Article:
While the pandemic-induced shutdown of live sports wasn’t what professional teams expected for 2020, the innovations that came out of this year have created an entirely new playbook for fan engagement.
For the San Francisco 49ers, the New Jersey Devils and the Philadelphia 76ers, each team had a different set of complicating circumstances to deal with when Covid-19 halted their seasons this spring. Speaking on the virtual stage at Adweek’s Brandweek Sports Marketing Summit today, executives from each of the teams discussed how they’ve supported and engaged fans in a year that’s proven anything but predictable for sports.
For the Devils, an NHL team that has yet to return to the ice, the shutdown came mid-season. The team chose to finish out the season with simulated games, covering them just as they would real games—with pre-game and post-game coverage in addition to live-tweeting and game-calling.
“We had a lot of fun with it, and we brought our partners along for the ride,” said Jillian Frechette, svp of marketing for the New Jersey Devils. “We really drove fan engagement at a moment where our fans were feeling—like the rest of the world—that they were a little bit out of place as to what to expect in the initial stages of this global pandemic.”
The Philadelphia 76ers faced a different set of challenges throughout the spring and summer. First, the NBA team worked with the city’s other professional sports teams, including the Eagles, Phillies and Flyers, to create a PSA-style campaign promoting community and lifting residents’ spirits in the early days of the pandemic.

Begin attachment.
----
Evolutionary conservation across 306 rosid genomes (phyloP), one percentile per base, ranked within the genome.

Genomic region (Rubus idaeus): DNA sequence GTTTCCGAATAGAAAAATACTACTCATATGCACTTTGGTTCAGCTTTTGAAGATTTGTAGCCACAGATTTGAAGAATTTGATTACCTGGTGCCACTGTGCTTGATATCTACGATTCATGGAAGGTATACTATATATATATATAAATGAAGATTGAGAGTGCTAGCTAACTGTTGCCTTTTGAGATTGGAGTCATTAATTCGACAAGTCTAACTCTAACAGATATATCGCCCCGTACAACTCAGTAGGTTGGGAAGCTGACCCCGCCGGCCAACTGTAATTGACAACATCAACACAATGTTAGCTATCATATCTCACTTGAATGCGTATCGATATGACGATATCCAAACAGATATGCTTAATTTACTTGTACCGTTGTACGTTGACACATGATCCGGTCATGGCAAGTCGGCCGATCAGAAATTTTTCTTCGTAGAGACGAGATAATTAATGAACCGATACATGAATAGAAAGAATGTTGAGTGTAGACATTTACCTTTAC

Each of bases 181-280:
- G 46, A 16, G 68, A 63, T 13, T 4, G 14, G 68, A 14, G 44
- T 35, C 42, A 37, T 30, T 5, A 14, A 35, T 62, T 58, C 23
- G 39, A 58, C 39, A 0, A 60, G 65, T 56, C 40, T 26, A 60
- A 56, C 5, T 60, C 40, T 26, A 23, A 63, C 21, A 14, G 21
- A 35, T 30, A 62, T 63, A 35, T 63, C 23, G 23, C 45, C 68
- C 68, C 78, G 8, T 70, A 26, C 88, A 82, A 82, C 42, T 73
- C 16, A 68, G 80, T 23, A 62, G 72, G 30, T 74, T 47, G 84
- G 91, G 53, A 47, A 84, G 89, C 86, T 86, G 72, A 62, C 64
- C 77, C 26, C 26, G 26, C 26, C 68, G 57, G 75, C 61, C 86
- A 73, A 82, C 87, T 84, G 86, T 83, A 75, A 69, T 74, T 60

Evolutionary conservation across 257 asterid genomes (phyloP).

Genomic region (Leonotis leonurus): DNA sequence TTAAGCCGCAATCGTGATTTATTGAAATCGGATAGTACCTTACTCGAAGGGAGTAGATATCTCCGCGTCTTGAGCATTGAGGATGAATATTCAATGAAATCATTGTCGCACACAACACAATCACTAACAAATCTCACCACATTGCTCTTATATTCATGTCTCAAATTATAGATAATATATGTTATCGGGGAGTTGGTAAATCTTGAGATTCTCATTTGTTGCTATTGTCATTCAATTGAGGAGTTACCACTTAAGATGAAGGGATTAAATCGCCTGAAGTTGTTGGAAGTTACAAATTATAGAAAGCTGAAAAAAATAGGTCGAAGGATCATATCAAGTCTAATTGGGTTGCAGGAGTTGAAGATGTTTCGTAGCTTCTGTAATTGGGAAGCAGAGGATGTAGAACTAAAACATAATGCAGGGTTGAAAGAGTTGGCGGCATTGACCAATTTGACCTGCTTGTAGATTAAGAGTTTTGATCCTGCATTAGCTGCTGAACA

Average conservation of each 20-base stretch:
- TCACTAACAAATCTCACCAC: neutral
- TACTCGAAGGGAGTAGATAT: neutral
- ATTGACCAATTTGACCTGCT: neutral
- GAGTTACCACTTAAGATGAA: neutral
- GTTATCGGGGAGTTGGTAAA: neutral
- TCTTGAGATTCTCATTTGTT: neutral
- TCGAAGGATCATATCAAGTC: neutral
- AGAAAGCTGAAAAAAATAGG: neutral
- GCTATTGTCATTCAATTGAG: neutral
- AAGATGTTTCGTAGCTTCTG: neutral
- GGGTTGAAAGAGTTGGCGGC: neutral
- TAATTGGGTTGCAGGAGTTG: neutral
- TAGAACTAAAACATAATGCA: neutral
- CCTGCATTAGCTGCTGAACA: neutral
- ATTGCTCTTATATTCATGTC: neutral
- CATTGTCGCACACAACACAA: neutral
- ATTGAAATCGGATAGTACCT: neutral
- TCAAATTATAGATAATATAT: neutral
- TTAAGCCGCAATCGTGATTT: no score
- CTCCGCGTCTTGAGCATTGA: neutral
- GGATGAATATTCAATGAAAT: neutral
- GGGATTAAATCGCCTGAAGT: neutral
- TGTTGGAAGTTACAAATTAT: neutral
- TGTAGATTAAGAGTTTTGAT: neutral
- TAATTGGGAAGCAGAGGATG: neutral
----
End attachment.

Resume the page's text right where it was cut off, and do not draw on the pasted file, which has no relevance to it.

“We wanted to show the city of Philadelphia that we were united and that we had their backs, and that if we were going to get through this pandemic, we had to unite and we had to do it together,” said 76ers svp of marketing Brittanie Boyd. “It showcased and highlighted local fans—ordinary people doing extraordinary things around the Philadelphia market and communities.”
After that, the 76ers had to quickly shift gears and prepare to head to the bubble in Orlando. While the team was there, Boyd said she worked to give fans at home different ways to feel part of that bubble, whether that was through accessing players’ daily blogs or catching T-shirts launched from a double decker bus in downtown Philadelphia.
With the NFL season underway, the San Francisco 49ers have had a partial return to normalcy. But without fans in the stadium, the team has had to find new ways to reach and engage them at home, similarly to both the 76ers and Devils.
Alex Chang, chief marketing officer for the 49ers, said the team has been working to build up more behind-the-scenes content, allowing fans to virtually enter the locker room, practices and other player experiences that are generally hidden from view.
“We’ve developed new digital assets, as well as such as a live pregame show which involves fans,” Chang said, noting that a lot of the new innovations are things the team could’ve been doing prepandemic. “The reality is, in a normal season, we have 70,000-plus fans in Levi’s Stadium, but we’ve got tens of millions of fans who will never set foot in Levi’s Stadium, and it’s our job to engage everyone.”